Canberra’s reshuffle could see more women rise on merit, and also brings an opportunity to see new blood in the APS leadership ranks. Disquiet over the new Defence secretary’s rapid rise via Turnbull’s office has sparked conversations about loyalty and reward inside the court of the mandarins.
Industry secretary Glenys Beauchamp is expected to become the next secretary of Health, after the abrupt resignation of Martin Bowles last week added to an unusually disorderly and piecemeal reshuffle of mandarins.
Bowles’ resignation is being closely linked to difficulties in dealing with Health minister Greg Hunt’s notoriously demanding ministerial office. He also missed out on being appointed to Defence.
Although it is the prime minister who chooses secretaries, he has to consult the relevant minister. Hunt is said to want Beauchamp and, as one senior source put it, ‘What Hunt wants, Hunt gets.’
Bowles’s resignation has put three secretary’s jobs in play – Health; Infrastructure, where Mike Mrdak (who made headlines last week) has been extended to the end of the year; and Environment, where Gordon de Brouwer finishes at the end of this week, having announced his resignation earlier this month.
Including the retirement in May of former Defence secretary Dennis Richardson, four secretaries will have left in this calendar year alone, adding to the sense of turmoil in the Turnbull administration that has taken on almost a surreal quality with the unresolved dual-citizenship issue hanging over the government.
Adding to the secretary’s appointments is the establishment of the new Home Affairs domestic security department and portfolio. Current Immigration and Border Force secretary Mike Pezzullo is widely expected to become secretary-designate ahead of the launch of the machinery-of-government changes. He was another front runner for the Defence secretary role but was also pipped at the post by Turnbull’s chief of staff, Greg Moriarty.
Replacement at Industry department
The move to Health of the highly regarded Beauchamp, a resilient and experienced secretary whose style is understated and non-confrontational, paves the way for another woman to be promoted to the secretaries’ group on merit.
This is most likely to be Industry deputy secretary Sue Weston, which would ensure a smooth transition.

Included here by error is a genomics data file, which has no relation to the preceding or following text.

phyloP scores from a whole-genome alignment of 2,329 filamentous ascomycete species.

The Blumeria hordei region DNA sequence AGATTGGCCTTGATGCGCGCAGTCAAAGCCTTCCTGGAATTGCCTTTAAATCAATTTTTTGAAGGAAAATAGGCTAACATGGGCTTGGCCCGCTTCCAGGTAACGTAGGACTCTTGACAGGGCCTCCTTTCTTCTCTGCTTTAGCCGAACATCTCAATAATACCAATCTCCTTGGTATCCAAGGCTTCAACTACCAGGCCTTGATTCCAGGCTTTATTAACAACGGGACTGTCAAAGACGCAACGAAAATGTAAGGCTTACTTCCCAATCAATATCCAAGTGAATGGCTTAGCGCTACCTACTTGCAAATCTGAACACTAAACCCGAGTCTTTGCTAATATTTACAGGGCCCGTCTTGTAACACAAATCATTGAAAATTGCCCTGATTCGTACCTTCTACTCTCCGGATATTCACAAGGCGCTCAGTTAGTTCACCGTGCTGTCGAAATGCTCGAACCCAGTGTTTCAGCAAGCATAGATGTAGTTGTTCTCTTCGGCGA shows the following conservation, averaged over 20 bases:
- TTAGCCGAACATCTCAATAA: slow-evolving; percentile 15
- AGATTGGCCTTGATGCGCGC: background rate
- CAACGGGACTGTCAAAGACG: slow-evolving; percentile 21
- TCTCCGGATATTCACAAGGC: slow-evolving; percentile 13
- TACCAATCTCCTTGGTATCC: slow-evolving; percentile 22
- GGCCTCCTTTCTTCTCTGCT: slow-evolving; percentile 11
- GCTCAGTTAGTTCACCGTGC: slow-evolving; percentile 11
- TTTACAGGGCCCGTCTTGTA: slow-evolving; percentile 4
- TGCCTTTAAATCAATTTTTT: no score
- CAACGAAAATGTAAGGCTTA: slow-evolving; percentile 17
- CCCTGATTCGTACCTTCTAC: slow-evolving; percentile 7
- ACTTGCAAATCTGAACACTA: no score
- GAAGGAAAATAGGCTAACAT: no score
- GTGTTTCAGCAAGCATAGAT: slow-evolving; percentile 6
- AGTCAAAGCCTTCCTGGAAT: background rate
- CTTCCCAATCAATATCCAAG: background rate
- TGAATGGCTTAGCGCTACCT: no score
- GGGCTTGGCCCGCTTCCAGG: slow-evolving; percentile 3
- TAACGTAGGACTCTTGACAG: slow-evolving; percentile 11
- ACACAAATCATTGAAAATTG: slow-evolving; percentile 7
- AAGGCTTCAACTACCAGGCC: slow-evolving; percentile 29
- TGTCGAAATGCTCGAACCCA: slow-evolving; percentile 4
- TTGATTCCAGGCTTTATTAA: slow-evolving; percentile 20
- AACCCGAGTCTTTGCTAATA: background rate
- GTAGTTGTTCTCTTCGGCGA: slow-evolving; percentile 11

Of Industry’s three deputy secretaries, the other two are currently acting in their positions – David Hazlehurst and Mike Lawson.
The well-regarded Weston, who runs the science areas of the Industry portfolio, has worked across most aspects of the department as deputy secretary after a career largely spent at the Australian Taxation Office.
The head of IP Australia, Patricia Kelly, another former Industry deputy secretary, is also highly qualified to run Industry and is also well known to minister Arthur Sinodinos, who would likely have a strong say on Beauchamp’s replacement given it is not his choice to part with her.
Outside appointments to Infrastructure and Environment would bring some new blood into the secretaries’ cohort.
But with the current government and ministerial turmoil, senior people from outside Canberra are not always willing to give up their current jobs – especially to administer a portfolio such as Environment whose climate and energy policies are riven by Liberal factional and ideological warfare. Infrastructure is more likely to attract outside candidates with industry experience.
Under the Public Service Act, the secretary of the Department of the Prime Minister and Cabinet, Martin Parkinson, reports to Turnbull on secretary’s vacancies (other than his own) but if his view is different from that of the Public Service Commissioner, John Lloyd, he must explain why. The Governor-General, Peter Cosgrove, actually makes the appointments.
Parkinson would be in a difficult position were he to recommend his spouse, Communications secretary Heather Smith, for another secretary’s job, given the obvious personal conflict of interest.
Turnbull’s appointment this month of Moriarty to Defence, thus leapfrogging from the Prime Minister’s Office over other well-qualified candidates despite having no large-agency administrative experience, has caused immense disquiet in top echelons in Canberra. Even though it is perfectly legal, it is being viewed as somewhat improper.
It is also seen as another factor in Bowles’s resignation, because he was one of the key candidates.
But because secretaries are now highly paid and have lucrative superannuation pensions, few are faced by any financial hardship should they walk away from their jobs.
As one former secretary said at the weekend, ‘We have options.’